stern, solemn, silent. Her late husband was none of those things;
neither was her late friend Antonin Scalia.

-- And the extreme
impact she had on women's rights. In the film, Gloria Steinem calls
her “the closest thing to a superhero I know.”

West – a
generation younger than Ginsburg – echoes that. “My life was
transformed by Judge Ginsburg,” she said. “Opportunities were
opened up that weren't available to our mothers.”

When Ginsburg
started Harvard Law School, she was among nine women in a class of
more than 500. When her granddaughter started, the class was 50
percent female.

And when Ginsburg
finished school (tied for No. 1 in her class), no New York firm would
hire her. She took alternate routes – a clerkship, co-authoring a
book on Swedish law (for which she learned Swedish), then teaching at
Rutgers. In 1972, she co-founded the ACLU's Women's Rights Project.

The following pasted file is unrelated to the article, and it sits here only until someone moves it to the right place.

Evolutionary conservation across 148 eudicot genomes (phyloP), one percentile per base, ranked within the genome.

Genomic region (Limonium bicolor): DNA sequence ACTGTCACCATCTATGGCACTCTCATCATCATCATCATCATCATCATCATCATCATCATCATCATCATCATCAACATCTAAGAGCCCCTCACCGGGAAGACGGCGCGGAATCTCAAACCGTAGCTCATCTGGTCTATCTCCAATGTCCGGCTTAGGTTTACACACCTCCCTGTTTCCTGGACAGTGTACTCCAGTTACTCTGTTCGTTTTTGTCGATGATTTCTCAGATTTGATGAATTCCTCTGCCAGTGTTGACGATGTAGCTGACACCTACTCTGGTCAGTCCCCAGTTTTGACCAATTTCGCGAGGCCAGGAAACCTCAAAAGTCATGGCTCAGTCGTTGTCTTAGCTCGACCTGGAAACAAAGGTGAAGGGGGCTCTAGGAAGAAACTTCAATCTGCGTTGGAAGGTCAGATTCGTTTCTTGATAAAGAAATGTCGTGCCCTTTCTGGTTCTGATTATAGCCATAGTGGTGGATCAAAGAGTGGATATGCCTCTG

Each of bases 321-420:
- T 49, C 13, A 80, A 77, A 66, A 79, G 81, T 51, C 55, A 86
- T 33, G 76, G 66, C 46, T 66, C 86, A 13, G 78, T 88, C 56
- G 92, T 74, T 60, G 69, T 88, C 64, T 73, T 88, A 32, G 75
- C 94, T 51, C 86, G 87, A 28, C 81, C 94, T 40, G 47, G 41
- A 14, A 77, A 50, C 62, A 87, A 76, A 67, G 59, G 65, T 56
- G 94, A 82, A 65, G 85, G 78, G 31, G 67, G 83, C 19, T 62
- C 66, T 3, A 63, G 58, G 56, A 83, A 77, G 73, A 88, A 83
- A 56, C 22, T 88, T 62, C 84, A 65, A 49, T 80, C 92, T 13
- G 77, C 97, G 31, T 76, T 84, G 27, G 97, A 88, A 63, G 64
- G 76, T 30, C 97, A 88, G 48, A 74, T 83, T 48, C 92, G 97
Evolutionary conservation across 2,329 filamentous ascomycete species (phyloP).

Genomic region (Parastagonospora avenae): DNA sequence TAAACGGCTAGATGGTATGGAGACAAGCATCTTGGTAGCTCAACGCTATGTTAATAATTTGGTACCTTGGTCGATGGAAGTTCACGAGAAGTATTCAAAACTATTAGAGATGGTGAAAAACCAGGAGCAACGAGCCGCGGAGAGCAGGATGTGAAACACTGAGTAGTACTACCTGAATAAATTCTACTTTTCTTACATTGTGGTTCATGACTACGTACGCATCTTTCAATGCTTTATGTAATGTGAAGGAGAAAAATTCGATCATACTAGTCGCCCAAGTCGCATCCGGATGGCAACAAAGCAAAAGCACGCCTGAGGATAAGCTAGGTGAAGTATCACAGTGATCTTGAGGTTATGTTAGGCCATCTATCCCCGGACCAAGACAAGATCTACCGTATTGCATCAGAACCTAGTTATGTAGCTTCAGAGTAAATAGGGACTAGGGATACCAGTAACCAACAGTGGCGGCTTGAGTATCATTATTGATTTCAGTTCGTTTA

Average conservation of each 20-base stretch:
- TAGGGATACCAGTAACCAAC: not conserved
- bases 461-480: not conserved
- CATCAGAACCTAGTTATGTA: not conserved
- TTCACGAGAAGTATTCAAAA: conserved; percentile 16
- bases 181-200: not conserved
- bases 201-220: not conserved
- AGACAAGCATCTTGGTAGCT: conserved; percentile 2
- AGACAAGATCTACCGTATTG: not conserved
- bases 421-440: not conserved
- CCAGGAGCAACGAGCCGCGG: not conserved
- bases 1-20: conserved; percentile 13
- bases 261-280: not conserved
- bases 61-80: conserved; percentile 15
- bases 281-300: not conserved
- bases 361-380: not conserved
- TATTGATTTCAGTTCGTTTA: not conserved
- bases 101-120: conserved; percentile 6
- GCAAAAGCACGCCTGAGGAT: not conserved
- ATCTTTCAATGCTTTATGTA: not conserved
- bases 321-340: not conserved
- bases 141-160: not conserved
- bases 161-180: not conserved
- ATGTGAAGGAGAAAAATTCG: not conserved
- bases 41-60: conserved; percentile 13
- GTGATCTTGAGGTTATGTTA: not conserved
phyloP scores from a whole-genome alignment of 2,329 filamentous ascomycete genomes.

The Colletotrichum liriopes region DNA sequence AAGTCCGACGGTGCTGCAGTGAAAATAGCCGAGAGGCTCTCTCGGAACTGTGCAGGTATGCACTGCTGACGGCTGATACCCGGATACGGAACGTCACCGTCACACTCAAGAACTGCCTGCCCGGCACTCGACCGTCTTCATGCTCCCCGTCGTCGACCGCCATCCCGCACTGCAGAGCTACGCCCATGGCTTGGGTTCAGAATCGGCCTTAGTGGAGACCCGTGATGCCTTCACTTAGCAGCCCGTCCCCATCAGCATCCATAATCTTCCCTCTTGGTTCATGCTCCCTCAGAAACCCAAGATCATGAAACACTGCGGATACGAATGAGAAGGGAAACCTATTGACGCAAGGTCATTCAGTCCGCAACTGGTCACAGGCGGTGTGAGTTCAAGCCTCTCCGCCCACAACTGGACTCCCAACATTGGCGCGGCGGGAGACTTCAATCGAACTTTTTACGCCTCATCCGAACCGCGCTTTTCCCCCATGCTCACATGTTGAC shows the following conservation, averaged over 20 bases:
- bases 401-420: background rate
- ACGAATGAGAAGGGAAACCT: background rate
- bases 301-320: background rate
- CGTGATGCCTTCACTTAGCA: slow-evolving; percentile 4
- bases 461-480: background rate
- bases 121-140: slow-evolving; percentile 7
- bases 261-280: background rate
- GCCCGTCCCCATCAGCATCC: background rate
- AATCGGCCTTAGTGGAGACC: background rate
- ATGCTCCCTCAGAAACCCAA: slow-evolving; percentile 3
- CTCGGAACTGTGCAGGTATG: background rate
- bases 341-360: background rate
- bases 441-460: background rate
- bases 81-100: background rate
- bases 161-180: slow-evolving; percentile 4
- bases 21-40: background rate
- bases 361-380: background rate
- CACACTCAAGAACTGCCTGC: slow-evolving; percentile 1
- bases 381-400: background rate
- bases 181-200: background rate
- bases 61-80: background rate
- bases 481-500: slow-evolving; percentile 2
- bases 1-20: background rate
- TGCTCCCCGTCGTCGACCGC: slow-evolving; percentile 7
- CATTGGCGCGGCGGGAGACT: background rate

Many people know
Thurgood Marshall's role in civil rights; fewer had heard of
Ginsburg's. “She modeled her approach after Thurgood Marshall,”
West said. “It was a step-by-step approach.”

She took six cases
to the Supreme Court and won five times, creating building blocks for
gender law.

During this time,
Martin Ginsburg, a prominent tax lawyer, stepped happily to the
background, West said. “She had been a supportive spouse to him and
now he did the same.”

When she was a
17-year-old Cornell freshman, he had quickly impressed her, West
said. “He was a very gregarious, outgoing guy.”

She married him a
month after graduation and took a job near his Army base. Later, when
he landed a New York job, she transferred from Harvard to Columbia.
At one point, she was averaging two hours of sleep while studying,
nursing him through an illness and caring for their baby.

But as her career